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2 fair ex-employees arraigned in theft; Men allegedly received stolen bleachers.

Byline: Kim Ring

SPENCER - Two former Spencer fair employees who allegedly stole aluminum bleachers and other items from the Spencer Fairgrounds n. pl. 1. same as fairground.  recently were arraigned in Western Worcester District Court Tuesday.

Nicholas LaPerriere, 25, of 15 McDonald St. Apt. 1, Spencer, and his cousin, John O'Clair, 27, of 91 Meadow Road, Spencer, were charged with receiving stolen property after a Worcester scrap metal dealer who had been told of the theft recognized the material when the men attempted to sell it.

The alleged theft marks the second time the fair has been victimized by former employees who police said stole valuable aluminum and sold it for scrap.

"It's really disappointing," fair president Allan Walker said, adding that Mr. O'Clair had worked for several years as a seasonal employee at the fair.

"He came to me last year and said his cousin had been having a hard time and asked if we would hire him," he said.

Mr. Walker interviewed Mr. LaPerriere and, even though he noticed the court-ordered electronic anklet Mr. LaPerriere was wearing, decided to give him a chance.

"And he was a good worker," Mr. Walker said. "But now this."

In 2008, Nicholas Thibert, of 8 Deer Run Deer Run can refer to the following:
  • Deer Run, Calgary, a neighborhood in Calgary, Alberta, Canada
, Brookfield, Eric W. Hokenson, of 12 Sherman Drive, Spencer, and David R. Warner, of 15 Kittredge Road, Spencer, were charged after they allegedly stole bleachers valued at $11,450 and sold them for $378. Mr. Hokenson had worked at the fair that year and allegedly came up with the plan to steal the bleachers, slipping them through a fence and into an adjacent cemetery where the trio had parked a truck.

They were ordered to pay restitution In the context of Criminal Law, state programs under which an offender is required, as a condition of his or her sentence, to repay money or donate services to the victim or society; with respect to maritime law, the restoration of articles lost by jettison, done when the .

In the latest case, police believe Mr. LaPerriere and Mr. O'Clair went to the fairgrounds, took the bleacher bleach·er  
1. One that bleaches or is used in bleaching.

2. An often unroofed outdoor grandstand for seating spectators. Often used in the plural.
 planks and some wire from under the main stage, then tried to sell it at Starr Scrap Metal Inc., in Worcester.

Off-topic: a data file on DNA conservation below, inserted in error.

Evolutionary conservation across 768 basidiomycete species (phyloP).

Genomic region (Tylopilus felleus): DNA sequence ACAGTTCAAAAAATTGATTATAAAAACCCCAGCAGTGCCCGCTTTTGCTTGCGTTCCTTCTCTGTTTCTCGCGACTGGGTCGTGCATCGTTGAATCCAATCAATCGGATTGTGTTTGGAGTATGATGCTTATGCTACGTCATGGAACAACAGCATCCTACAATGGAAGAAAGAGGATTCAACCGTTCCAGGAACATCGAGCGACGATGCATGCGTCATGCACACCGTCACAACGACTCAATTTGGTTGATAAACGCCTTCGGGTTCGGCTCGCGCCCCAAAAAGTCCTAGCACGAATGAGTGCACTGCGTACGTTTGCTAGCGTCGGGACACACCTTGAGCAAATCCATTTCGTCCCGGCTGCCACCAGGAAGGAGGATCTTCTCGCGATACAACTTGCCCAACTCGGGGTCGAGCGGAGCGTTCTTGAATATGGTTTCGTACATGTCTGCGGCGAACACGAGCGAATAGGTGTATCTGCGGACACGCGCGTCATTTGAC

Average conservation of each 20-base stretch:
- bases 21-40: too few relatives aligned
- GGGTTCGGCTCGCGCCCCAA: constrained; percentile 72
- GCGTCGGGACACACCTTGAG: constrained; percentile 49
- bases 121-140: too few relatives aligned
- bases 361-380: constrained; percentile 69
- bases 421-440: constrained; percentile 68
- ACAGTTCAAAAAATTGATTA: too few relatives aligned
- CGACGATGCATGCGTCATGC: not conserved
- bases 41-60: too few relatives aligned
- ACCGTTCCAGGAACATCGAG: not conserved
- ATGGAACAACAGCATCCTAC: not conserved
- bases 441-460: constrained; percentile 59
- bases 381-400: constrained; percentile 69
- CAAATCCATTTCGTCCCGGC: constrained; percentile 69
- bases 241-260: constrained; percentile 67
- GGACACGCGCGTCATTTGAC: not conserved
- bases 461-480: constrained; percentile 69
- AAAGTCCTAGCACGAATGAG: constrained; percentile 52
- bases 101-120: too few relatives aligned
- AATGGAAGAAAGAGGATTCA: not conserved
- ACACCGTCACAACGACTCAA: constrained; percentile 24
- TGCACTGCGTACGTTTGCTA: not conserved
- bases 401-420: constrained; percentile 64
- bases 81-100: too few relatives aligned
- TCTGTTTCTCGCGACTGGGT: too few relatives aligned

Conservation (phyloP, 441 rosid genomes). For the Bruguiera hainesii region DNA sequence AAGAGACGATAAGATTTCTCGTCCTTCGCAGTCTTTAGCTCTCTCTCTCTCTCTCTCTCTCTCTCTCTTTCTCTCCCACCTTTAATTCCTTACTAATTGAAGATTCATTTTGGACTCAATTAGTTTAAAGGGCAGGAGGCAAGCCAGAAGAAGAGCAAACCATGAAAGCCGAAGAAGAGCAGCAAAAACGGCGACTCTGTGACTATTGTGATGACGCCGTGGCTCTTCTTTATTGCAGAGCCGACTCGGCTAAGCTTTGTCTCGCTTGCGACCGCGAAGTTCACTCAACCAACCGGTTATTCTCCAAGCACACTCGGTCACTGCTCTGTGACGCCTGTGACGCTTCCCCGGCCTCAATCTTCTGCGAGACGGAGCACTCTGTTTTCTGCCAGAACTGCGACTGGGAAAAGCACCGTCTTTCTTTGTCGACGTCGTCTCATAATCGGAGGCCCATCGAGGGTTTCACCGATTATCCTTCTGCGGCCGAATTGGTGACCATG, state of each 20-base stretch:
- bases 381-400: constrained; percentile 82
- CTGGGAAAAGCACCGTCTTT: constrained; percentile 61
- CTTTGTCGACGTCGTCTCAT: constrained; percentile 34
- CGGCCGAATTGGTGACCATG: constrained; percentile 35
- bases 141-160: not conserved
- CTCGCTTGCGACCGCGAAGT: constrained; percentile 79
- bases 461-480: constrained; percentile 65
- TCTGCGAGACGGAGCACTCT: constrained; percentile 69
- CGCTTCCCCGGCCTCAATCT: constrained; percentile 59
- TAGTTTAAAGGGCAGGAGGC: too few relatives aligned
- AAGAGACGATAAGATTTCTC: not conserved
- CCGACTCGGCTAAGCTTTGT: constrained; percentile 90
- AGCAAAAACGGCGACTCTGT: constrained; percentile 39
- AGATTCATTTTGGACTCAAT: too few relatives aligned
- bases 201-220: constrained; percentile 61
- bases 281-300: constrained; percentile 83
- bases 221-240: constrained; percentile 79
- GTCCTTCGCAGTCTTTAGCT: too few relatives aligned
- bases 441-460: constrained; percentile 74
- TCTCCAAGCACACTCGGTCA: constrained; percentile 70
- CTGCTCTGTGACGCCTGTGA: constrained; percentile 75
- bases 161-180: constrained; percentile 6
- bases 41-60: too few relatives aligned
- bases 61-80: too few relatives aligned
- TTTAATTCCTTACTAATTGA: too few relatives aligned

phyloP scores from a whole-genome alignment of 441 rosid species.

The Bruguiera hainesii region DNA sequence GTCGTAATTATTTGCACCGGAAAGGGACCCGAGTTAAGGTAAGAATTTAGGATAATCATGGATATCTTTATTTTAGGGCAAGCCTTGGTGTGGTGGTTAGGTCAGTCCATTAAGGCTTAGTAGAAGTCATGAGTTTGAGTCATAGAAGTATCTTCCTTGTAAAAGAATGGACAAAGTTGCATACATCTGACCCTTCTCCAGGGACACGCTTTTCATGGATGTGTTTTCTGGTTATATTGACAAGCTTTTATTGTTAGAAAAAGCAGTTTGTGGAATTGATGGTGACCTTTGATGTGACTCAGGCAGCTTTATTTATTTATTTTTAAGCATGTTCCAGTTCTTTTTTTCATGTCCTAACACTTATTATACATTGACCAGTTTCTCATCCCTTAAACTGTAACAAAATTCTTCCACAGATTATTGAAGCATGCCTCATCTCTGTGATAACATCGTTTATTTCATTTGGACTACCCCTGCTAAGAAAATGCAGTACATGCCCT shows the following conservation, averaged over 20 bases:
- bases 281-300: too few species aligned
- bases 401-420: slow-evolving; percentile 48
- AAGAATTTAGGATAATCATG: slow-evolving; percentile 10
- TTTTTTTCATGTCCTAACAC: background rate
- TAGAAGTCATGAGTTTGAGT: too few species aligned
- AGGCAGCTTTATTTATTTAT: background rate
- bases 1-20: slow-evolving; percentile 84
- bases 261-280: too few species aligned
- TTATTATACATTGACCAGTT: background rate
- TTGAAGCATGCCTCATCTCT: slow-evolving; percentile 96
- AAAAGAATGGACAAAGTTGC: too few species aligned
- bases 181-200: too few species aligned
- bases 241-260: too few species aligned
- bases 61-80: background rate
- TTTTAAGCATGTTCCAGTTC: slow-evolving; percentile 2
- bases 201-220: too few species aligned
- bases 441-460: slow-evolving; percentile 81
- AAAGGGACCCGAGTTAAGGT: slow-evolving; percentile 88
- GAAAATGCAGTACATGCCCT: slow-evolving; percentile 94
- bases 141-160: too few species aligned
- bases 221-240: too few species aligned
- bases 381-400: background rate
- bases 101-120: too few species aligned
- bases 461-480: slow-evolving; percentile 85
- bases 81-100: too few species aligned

"I have signs all over warning people that I will help the police prosecute them," said Michael P. Rivard, who owns Starr Scrap Metal.

When he recognized the bleachers, which had been cut up, he checked out the vehicle they were driving and found it matched information Spencer police had provided. He called Worcester police who held the men until Spencer officers arrived and took them into custody.

Mr. Walker said fair officials thought the first incident was isolated, but now they will be talking about ways to improve security, something that could be challenging with their limited budget.

Even Police Chief David B. Darrin said there is probably little that can be done to stop such thefts.

"I don't know that I have any advice," he said, adding that much of the time large pieces of metal must be stored outside making them, "Prime for the taking."

He said if people have metal they plan to sell for scrap, they should expedite ex·pe·dite  
tr.v. ex·pe·dit·ed, ex·pe·dit·ing, ex·pe·dites
1. To speed up the progress of; accelerate.

 that process and not leave the items unsecured outside for any length of time. In part he blames the economy. That, coupled with the high price being paid for scrap, makes stealing metal quite tempting.

"It's lucrative to the point where people are going to take chances," he said.

Cameras might be a deterrent and could be helpful to police if a theft occurs, he said, though they don't provide a guarantee.

Mr. Rivard said he is cautious about what he takes in because there's been a rise in the number of metal thefts. He said some brazen bra·zen  
1. Marked by flagrant and insolent audacity. See Synonyms at shameless.

2. Having a loud, usually harsh, resonant sound: "sudden brazen clashes of the soldiers' band" 
 thieves will steal exterior doors from occupied homes and turn them in for scrap.

The aluminum from the bleachers would have netted about $400 if it had been sold. Mr. Rivard said he pays about 55 cents per pound for that type of metal. The bleachers had been cut into pieces and are of no used to the fair anymore.

In a statement contained in his court file, Mr. LaPerriere wrote that he was remorseful re·morse·ful  
Marked by or filled with remorse.

re·morseful·ly adv.

"I'm not to sure why I did this but I have felt bad . . . and whant to make things better for the trouble I coused for the Spencer Fairgrounds. " he wrote, adding that he is the only one to blame for the theft and that his cousin was very hesitant about helping him.

He wrote that he wants to, "make it up to the people who I've stolen from."

Mr. Walker said he hadn't seen the statement or an accounting of the value of what was stolen but he feels sure that Mr. LaPerriere is in serious trouble since he's already on probation.

"I think he has a pretty good chance of going to the slammer A worm that caused a billion dollars worth of damage on the Internet on January 25, 2003. Slammer infected computers all over the Internet by generating random IP addresses and causing the computer's buffer to overflow with its own instructions that replicate itself and start the process  for this," he said.


CUTLINE: (1) Mr. LaPerriere (2) Mr. O'Clair
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Title Annotation:LOCAL NEWS
Publication:Telegram & Gazette (Worcester, MA)
Date:Apr 21, 2012
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